• A qualitative description of how the development of estimates and assumptions are impacted if estimates and assumptions used to produce financial statements were materially impacted by risks and uncertainties associated with severe weather events and other natural conditions or any disclosed climate-related targets or transition plans.

If required to disclose Scope 1 and Scope 2 emissions, reporting entities are required to obtain an assurance report at the limited assurance level which, after an additional transition period, will move to being reasonable assurance for an LAF.

Comparison to ISSB Standards and ESRS Standards

Although the new rules require climate-related disclosures, there are significant differences between the Final Rules and the IFRS SDS and the ESRS in several main areas. Below is a snapshot of some of these differences:

Scope and effective date

These new rules apply to all SEC registrants. The SEC has implemented a phased-in approach for complying with the new rules based on registration filing status.

In addition to the phased-in approach by filing status, the SEC has also implemented a phased-in approach for certain more complex requirements in deference to the additional time needed for registrants to comply.

  • Item 1502(d) requires a registrant to provide a narrative discussion of whether and how any climate-related risks described have affected or are reasonably likely to affect the registrant’s consolidated financial statements
  • Item 1502(e) requires a registrant to describe a transition plan if it has adopted the plan to manage a material transition risk, and 
  • Item 1504(c) requires a registrant to disclose any progress toward meeting a target or goal and how such progress has been achieved. 

These three items, as well as the assurance requirements, will come into effect at the specified later dates.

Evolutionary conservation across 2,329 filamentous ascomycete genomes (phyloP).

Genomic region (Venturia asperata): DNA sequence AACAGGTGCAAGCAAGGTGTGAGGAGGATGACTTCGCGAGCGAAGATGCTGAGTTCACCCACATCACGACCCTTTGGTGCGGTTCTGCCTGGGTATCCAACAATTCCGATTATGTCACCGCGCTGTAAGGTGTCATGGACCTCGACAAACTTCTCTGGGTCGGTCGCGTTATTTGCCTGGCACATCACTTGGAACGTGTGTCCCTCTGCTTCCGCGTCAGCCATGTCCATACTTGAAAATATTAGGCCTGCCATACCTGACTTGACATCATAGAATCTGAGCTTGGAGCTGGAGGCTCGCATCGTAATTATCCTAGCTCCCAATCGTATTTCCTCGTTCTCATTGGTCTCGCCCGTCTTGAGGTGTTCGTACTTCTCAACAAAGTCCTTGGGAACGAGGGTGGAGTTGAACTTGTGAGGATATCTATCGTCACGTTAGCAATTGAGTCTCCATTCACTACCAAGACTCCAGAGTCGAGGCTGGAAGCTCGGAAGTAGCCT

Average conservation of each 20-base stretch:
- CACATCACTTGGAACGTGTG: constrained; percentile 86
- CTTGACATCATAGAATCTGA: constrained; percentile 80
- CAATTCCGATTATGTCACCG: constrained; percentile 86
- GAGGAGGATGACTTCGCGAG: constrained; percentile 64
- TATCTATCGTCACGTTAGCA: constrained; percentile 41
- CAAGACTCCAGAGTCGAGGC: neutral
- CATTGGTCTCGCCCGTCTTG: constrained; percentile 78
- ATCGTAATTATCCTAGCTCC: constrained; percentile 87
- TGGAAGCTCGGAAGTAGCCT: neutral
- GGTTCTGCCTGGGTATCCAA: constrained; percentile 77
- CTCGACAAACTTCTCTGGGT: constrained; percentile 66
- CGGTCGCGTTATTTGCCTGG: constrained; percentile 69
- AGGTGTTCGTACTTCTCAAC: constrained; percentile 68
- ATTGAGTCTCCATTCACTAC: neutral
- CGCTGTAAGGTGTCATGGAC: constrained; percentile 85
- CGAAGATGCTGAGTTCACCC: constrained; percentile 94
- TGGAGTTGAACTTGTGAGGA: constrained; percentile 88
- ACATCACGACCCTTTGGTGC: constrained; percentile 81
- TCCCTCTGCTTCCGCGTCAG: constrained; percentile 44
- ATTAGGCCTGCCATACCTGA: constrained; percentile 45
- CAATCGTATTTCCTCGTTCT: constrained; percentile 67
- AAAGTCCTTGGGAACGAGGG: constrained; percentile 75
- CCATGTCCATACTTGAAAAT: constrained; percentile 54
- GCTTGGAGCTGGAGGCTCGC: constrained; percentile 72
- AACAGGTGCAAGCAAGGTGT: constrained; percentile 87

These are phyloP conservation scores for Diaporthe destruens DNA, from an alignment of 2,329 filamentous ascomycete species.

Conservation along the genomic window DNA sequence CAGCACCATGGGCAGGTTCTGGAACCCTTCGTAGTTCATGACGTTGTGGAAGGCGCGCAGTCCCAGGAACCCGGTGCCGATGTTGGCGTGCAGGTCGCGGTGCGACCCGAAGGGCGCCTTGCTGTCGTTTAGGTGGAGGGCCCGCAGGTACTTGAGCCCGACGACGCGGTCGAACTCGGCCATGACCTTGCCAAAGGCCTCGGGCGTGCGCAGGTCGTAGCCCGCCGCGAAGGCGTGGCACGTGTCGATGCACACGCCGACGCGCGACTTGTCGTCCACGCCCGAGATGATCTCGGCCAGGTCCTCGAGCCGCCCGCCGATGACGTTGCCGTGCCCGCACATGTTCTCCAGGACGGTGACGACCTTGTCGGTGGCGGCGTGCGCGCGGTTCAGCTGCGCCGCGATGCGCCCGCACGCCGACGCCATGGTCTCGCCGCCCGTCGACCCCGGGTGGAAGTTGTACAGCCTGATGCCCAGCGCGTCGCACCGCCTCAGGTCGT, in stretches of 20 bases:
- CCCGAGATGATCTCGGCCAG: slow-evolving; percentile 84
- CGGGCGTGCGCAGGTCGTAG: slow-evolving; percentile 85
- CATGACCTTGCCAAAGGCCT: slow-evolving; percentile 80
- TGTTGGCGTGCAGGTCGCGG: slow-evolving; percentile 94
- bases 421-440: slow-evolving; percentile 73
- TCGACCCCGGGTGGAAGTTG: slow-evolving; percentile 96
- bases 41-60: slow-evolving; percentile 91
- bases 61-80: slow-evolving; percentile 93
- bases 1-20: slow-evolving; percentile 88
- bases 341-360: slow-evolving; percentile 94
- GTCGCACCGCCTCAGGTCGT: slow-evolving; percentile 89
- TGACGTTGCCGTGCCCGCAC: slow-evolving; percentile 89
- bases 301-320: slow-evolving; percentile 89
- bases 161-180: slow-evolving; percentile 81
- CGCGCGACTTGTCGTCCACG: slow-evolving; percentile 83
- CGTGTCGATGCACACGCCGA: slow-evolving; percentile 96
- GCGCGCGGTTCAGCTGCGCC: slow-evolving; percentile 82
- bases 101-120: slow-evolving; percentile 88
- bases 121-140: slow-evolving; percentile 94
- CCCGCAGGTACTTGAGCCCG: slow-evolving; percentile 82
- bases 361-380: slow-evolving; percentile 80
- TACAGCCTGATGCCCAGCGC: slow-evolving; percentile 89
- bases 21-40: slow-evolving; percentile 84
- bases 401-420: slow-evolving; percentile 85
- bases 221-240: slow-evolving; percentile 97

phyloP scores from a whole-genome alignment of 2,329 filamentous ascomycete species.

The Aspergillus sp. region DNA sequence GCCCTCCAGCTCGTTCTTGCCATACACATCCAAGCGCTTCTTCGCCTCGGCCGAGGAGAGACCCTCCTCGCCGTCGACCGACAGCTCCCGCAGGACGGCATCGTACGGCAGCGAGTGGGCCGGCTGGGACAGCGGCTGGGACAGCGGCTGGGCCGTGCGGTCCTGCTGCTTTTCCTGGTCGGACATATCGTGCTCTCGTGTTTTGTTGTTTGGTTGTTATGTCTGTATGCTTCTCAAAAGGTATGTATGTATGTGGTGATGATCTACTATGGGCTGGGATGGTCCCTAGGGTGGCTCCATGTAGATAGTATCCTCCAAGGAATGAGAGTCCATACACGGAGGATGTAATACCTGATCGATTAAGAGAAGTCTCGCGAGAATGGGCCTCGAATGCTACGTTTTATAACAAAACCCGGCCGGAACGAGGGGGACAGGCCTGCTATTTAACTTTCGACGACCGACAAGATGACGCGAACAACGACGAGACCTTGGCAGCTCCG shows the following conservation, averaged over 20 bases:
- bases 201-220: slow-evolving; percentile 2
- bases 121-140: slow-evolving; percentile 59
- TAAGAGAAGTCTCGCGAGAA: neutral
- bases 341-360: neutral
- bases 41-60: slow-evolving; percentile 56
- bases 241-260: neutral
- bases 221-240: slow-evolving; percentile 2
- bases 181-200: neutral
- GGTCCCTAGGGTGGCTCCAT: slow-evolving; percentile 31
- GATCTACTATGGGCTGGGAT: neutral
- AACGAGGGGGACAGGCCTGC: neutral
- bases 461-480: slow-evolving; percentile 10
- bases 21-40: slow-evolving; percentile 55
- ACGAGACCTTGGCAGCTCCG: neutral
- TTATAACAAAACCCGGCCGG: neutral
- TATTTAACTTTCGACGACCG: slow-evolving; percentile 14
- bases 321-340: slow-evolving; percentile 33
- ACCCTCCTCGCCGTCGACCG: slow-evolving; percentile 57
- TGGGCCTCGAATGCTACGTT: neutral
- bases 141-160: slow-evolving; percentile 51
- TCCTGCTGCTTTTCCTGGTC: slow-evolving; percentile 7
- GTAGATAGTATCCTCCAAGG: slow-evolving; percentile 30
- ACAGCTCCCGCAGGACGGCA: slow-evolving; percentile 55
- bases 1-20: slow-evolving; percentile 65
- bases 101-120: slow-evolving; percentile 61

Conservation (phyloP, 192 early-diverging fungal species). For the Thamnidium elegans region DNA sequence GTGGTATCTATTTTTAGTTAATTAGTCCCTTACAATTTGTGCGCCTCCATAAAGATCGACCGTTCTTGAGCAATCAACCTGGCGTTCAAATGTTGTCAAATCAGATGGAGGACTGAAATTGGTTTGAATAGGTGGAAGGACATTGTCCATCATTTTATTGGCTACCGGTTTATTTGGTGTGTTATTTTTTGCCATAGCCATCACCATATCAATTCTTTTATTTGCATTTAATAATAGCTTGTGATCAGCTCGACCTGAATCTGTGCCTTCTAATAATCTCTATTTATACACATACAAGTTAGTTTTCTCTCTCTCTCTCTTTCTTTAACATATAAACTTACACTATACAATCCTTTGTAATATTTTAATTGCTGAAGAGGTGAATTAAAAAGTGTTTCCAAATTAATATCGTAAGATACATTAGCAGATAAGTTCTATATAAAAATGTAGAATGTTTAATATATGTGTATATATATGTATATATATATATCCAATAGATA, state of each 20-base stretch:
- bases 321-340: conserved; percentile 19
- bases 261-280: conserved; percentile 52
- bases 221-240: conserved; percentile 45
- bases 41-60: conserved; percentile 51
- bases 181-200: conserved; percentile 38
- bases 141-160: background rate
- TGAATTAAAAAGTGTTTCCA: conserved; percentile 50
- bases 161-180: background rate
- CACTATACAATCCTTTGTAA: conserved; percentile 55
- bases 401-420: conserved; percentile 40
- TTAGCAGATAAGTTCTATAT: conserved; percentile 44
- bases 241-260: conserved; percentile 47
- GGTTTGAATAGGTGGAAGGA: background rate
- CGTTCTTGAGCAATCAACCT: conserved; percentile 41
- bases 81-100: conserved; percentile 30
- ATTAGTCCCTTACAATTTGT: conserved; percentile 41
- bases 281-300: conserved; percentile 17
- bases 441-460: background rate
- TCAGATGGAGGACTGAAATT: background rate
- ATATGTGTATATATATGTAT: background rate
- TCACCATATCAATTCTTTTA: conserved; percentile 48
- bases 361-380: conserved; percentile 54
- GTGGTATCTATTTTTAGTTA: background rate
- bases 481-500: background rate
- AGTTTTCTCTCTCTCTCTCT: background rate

This table illustrates the compliance dates required for each type of filer and requirement, with the date indicating that compliance is required in the financial year beginning in the calendar year listed.

Next steps for SEC registrants

Reporting entities in scope of the Final Rules should start getting ready to comply as soon as possible. These rules will require the collection of data that entities may not yet be able to collect due to system or process restrictions and involve topics that many entities may not yet have expertise in. Due to these complexities, it may take longer than anticipated to prepare the required disclosures and prompt action should enable registrants to comply in a timely manner as the deadlines set are demanding. 

Our thoughts

We welcome the adoption of these Final Rules because they are a first step towards U.S. public companies providing climate-related information to both investors and global entities that are involved in their value chains. These Final Rules will further improve the transparency of U.S. public company reporting on climate-related matters which are increasingly becoming of great interest to investors.

The extent of climate related disclosures that are set out in these Final Rules in many instances will require registrants to build new systems and controls, so there is likely to be a significant increase in compliance costs, not only in the first year of application, but in subsequent periods as well.